The catalogue is famously chopped in two halves in various places, so that the top half of pages can mix-and-match with the bottom half of the book. Typefaces bleed and warp into other typefaces, making it appear as though the letters are lifting straight off the page. Nothing in the book is still or solid—representing, perhaps, the slippery re-networking of perception and new design opportunities made possible by modern technology.


The Brief and Wondrous Life of Oscar Wao by Junot Díaz (2007), designed by Rodrigo Corral

Rodrigo Corral’s book covers cut to the bone. They strike like lightening with their crisp simplicity and exacting elegance—as does this particular cover for Dominican-American author and Pulitzer Prize-winner Junot Díaz. As well as heading his own studio, Corral is the artist behind stacks of covers by the likes of Sartre, Borges, and Bolaño. He’s both celebrated by the design community and beloved by the publishing houses and authors for whom he creates.

Díaz’s novel tells the story of an overweight Dominican boy growing up in Paterson, New Jersey, who is obsessed with the fantasy of falling love. A curse has plagued Oscar Wao’s family for generations, and Díaz uses this metaphor to meditate on storytelling, diaspora, and the effects of experiencing life under the rule of Dominican Republic dictator Rafael Trujillo.

A splatter of graffiti paint becomes an unsettling silhouette on Corral’s cover design, transforming and rearranging itself like sullen shapes in a cloud. It captures the tone of magic realism at the fringe of Díaz’s text, as well as the transformative nature of Oscar’s fantasies.

O Livro Amarelo do Terminal by Vanessa Barbara (2008), designed by Elaine Ramos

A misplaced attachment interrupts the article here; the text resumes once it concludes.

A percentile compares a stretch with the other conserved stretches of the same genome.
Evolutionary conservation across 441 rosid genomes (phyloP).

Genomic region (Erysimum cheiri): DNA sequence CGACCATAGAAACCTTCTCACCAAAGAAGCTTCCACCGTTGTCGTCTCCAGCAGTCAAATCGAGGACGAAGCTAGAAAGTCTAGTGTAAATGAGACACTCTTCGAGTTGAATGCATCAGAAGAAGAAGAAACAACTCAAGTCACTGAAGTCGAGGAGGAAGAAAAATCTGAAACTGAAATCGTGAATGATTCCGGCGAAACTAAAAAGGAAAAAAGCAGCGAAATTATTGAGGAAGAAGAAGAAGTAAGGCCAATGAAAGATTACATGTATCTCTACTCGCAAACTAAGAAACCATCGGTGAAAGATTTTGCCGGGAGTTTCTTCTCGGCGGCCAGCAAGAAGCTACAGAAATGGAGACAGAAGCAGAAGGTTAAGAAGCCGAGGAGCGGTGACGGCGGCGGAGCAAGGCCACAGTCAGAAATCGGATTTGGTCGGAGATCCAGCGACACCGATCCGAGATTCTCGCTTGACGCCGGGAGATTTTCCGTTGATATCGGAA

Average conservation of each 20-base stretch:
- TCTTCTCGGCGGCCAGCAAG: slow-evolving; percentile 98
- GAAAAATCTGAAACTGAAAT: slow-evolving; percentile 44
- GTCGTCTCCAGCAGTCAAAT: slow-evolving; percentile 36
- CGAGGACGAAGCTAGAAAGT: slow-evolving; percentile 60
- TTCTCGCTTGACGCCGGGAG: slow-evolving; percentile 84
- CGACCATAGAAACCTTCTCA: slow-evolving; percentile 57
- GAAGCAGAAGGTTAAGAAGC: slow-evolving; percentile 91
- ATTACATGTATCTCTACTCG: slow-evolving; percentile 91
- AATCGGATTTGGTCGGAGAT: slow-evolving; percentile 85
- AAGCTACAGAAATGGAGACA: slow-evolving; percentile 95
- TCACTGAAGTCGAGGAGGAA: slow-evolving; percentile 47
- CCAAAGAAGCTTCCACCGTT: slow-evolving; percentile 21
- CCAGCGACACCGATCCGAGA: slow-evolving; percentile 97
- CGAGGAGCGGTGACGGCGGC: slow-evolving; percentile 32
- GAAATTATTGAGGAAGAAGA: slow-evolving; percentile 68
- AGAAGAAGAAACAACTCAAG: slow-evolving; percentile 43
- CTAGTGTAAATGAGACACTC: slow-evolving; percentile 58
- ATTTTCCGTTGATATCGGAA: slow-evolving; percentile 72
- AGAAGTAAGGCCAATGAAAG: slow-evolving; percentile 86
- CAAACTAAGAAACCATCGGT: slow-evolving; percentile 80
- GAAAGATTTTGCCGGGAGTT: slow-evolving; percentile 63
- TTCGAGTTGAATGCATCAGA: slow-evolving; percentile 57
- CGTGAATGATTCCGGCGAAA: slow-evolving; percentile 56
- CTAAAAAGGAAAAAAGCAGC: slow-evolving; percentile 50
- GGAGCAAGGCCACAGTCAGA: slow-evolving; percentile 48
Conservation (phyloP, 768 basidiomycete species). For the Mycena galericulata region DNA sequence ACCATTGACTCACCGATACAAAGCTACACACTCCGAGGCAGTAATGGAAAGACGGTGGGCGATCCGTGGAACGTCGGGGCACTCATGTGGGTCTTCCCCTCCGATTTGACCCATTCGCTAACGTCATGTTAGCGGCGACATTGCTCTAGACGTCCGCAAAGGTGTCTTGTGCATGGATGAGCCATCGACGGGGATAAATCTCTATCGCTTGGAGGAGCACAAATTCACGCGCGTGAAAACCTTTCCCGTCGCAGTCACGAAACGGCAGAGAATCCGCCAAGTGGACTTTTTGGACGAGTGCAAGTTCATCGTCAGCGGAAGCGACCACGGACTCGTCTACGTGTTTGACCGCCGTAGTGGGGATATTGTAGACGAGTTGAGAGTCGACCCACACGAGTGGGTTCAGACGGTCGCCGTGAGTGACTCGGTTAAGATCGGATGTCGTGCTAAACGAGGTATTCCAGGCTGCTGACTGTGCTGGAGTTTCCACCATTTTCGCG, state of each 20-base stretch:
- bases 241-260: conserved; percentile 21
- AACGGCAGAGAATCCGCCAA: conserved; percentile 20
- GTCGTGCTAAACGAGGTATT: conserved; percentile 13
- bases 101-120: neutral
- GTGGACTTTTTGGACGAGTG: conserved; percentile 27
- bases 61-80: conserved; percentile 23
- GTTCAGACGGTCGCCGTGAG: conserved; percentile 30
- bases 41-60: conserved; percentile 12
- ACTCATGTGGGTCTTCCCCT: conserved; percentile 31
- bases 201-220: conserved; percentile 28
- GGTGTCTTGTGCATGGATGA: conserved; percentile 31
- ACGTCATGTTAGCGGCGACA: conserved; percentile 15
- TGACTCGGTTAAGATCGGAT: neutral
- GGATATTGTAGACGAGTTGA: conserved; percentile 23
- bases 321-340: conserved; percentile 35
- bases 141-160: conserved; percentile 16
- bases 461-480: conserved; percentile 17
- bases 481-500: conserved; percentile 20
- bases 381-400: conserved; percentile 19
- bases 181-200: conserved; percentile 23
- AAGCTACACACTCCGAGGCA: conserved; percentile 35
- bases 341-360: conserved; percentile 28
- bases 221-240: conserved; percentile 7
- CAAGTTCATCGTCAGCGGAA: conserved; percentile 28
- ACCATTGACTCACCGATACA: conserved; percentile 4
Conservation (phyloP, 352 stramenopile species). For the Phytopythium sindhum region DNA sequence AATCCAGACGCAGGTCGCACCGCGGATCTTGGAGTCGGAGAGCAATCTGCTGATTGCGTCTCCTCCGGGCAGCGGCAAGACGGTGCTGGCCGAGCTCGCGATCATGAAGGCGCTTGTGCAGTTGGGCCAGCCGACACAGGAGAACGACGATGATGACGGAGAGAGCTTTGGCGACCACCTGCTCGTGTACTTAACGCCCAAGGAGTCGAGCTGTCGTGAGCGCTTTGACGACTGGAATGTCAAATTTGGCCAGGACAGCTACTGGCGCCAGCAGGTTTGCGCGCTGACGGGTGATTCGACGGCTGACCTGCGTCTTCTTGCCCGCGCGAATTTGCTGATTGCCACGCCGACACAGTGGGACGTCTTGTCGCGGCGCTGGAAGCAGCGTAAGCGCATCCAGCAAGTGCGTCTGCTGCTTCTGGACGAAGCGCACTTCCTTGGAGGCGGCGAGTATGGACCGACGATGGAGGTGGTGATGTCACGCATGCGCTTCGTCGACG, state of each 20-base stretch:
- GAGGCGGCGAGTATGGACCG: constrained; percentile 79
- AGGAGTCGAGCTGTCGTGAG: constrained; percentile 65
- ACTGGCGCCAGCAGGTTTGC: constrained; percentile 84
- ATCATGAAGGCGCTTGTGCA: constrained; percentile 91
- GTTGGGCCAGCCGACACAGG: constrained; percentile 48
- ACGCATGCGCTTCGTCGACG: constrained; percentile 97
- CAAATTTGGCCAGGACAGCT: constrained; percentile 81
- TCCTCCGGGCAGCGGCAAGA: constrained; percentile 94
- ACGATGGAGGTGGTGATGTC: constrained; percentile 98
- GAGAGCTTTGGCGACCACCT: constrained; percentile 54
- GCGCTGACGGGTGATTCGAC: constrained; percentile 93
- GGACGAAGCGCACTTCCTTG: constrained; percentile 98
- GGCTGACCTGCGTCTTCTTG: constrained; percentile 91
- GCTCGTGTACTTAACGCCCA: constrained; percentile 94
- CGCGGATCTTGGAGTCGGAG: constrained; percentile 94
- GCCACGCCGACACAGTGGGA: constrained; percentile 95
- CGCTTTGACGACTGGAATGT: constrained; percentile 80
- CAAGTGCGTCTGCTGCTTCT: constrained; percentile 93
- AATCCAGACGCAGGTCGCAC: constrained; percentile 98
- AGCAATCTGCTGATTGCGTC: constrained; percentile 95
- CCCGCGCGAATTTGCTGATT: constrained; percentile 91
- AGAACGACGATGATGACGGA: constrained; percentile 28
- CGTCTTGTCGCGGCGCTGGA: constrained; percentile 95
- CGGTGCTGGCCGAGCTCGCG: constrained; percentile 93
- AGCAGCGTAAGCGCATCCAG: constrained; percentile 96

Elaine Ramos’ design for the book O Livro Amarelo do Terminal captures the energy and atmosphere of the biggest bus station in the world, Sao Paulo’s Terminal Tietê—which is where this story by Brazilian journalist Vanessa Barbara is set.

Loudspeakers, songs, newspaper headlines, magazine covers, warning signs, and dense crowds fill the narrative’s scenes. As such, Ramos created a chaotic design counterpart: lines on the front and back cover hurry across the page with movement, while yellow paper references dirtied train tickets and cheap information leaflets. The cover’s collage of tickets, newspaper cut-outs, and other striking graphic elements create a vibrant, kinetic composition.

Ramos herself was the design director at the publishing company that released O Livro Amarelo do Terminal, called Cosac Naify—an important publisher in Brazil dedicated to visual arts that has recently shuttered. Ramos has also curated exhibitions on design, published a history of Brazilian graphic design, and runs her own studio. In 2016, she co-founded Ubu, a new experimental art, design, and literature publishing house, along with three close friends.

O Livro Amarelo do Terminal by Vanessa Barbara, design by Elaine Ramos (2008)

Dr. Strangelove opening credits (1964) by Pablo Ferro

As music swells and purposeful aircrafts float in the sky at the start of Stanley Kubrick’s beloved 1964 film Dr. Strangelove, the first visual indication that we’re in for a loopy, satirical romp is actually the playful title sequence. A mix of squat, long, and lean letterforms allow the footage behind the names and words to peek through. This artful sequencing was created by hand, with grease pencil on glass, by Cuban-born, Los Angeles-based designer Pablo Ferro.

Dr. Strangelove opening credits (1964) by Pablo Ferro


Ferro’s loose, airy letterforms and slack compositions, superimposed delicately over the stock aircraft footage, appear as if they are the thin lines of a jet trail. They represented a distinct departure from Hollywood title design of the time, when geometric and clean designs by the likes of Maurice Binder and Robert Brownjohn was the leading aesthetic.

His opener designs for Kubrick—as well as Hal Ashby’s Being There (1979) and Gus Van Sant’s To Die For (1995)—became classics of the genre: dynamic and urgent, introducing a film, setting the stage, and vibrantly bringing to life the motion inherent to motion pictures.